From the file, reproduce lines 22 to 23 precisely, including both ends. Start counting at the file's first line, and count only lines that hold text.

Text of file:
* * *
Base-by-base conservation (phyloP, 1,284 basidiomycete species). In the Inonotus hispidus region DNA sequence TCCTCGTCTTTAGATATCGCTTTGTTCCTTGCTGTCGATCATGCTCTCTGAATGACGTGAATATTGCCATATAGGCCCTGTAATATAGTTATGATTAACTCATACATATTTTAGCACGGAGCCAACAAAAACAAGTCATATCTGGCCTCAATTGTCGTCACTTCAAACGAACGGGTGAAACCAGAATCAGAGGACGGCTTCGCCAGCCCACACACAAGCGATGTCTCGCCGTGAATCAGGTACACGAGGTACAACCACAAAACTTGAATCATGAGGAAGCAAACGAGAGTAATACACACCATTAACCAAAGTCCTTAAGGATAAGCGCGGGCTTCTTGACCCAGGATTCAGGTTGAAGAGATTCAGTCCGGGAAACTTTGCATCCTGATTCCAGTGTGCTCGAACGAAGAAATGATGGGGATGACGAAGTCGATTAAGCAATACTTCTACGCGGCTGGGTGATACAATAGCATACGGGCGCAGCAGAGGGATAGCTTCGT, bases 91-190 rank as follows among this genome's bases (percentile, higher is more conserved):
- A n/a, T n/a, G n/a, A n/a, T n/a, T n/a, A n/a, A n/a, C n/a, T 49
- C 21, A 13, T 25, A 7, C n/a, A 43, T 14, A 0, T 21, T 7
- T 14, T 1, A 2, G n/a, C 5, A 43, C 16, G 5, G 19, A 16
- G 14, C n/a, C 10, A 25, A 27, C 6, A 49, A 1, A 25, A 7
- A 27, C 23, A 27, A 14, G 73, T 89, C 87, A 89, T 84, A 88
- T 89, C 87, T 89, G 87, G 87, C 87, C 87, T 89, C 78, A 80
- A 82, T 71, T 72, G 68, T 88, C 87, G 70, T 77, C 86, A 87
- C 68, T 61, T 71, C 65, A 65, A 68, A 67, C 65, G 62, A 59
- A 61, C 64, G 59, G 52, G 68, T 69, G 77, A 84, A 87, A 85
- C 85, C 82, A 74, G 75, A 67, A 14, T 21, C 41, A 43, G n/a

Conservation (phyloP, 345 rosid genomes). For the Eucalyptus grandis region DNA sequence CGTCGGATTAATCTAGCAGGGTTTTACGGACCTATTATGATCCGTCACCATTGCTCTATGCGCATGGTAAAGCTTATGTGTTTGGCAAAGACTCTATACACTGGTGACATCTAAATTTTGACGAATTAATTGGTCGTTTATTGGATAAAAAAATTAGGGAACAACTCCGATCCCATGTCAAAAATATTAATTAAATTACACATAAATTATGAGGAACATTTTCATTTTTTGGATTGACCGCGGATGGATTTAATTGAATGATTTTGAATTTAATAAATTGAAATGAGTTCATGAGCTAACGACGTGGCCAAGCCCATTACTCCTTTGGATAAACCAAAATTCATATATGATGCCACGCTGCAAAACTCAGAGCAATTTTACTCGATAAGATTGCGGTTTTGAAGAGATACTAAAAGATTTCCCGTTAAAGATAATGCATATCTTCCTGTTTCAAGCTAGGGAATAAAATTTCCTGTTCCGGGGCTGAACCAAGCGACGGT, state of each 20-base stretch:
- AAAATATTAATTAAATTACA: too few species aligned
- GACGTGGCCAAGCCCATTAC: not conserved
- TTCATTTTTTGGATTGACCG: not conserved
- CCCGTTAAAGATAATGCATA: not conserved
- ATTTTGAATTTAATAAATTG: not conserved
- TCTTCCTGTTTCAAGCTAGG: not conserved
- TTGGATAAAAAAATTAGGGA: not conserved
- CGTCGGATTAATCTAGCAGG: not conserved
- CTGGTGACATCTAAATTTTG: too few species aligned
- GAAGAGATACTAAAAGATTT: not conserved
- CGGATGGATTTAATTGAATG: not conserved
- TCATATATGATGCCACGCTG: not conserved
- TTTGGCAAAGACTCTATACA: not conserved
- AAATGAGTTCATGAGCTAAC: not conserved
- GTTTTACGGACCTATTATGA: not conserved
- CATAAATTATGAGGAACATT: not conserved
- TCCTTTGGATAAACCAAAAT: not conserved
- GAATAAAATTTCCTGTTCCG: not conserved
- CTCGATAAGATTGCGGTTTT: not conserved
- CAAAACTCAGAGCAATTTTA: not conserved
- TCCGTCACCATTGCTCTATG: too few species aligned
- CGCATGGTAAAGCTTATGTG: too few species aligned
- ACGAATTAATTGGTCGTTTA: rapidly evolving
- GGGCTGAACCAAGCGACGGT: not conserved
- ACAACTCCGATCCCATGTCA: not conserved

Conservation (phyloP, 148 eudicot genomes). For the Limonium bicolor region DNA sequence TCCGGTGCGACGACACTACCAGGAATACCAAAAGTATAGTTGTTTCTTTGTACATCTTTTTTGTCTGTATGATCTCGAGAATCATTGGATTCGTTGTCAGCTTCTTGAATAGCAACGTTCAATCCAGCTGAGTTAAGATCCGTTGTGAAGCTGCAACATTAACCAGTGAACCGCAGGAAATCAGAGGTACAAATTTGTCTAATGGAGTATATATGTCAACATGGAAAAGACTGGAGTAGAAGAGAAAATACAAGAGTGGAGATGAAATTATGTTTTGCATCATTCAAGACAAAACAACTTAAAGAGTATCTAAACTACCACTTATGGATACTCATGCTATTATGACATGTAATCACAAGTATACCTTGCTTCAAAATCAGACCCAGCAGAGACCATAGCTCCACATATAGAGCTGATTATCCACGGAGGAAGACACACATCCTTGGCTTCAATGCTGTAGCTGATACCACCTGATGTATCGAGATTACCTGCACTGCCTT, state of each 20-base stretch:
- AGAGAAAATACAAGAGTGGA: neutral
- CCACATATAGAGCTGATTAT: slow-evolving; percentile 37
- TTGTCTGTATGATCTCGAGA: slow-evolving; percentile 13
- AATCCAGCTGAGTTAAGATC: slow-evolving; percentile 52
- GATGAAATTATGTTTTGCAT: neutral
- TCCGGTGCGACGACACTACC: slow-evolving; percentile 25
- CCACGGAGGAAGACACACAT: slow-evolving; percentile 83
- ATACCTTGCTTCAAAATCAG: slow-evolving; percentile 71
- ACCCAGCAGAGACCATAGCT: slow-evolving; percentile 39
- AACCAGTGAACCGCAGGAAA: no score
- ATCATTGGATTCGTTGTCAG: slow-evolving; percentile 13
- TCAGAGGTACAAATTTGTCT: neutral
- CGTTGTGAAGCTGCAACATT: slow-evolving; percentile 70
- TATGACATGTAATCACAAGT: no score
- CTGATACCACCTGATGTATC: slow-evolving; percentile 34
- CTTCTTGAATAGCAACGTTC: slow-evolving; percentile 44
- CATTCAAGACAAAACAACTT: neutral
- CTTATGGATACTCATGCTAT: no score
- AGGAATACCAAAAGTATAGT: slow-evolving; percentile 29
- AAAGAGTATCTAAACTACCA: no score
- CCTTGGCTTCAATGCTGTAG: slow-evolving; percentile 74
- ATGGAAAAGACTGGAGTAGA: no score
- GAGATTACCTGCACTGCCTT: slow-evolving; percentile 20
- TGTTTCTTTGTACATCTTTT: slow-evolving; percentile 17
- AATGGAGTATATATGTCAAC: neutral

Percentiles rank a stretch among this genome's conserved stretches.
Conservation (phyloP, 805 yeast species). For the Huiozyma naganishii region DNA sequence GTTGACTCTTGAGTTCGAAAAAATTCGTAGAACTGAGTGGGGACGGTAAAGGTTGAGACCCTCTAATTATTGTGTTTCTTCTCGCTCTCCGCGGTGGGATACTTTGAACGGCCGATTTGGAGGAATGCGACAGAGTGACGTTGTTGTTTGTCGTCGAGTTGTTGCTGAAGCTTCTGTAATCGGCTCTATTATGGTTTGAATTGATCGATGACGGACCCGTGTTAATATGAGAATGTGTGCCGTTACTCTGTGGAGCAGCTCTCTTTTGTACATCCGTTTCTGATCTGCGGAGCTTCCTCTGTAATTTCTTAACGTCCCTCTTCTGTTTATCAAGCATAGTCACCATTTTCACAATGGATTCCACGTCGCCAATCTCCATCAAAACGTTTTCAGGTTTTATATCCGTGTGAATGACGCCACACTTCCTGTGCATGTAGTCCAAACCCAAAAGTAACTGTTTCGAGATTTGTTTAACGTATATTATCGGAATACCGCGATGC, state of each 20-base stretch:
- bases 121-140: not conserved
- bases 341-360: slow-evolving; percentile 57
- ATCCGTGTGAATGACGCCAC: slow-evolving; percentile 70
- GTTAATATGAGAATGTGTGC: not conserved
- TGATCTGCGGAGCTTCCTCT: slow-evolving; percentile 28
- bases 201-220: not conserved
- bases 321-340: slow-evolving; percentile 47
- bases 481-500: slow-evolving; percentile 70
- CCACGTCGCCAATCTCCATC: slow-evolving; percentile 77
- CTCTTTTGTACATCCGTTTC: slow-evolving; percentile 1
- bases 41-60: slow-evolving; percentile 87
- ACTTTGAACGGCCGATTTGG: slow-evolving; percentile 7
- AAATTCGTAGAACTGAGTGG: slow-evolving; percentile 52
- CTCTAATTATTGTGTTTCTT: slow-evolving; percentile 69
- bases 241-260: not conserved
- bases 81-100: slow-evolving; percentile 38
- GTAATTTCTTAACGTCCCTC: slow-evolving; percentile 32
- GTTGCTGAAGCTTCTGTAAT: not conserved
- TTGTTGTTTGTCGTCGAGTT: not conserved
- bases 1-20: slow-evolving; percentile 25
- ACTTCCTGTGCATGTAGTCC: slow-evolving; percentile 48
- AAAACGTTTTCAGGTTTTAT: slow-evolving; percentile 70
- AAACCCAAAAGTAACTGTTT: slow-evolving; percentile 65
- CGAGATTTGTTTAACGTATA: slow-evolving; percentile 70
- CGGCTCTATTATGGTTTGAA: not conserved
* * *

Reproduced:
- GAAGAGATACTAAAAGATTT: not conserved
- CGGATGGATTTAATTGAATG: not conserved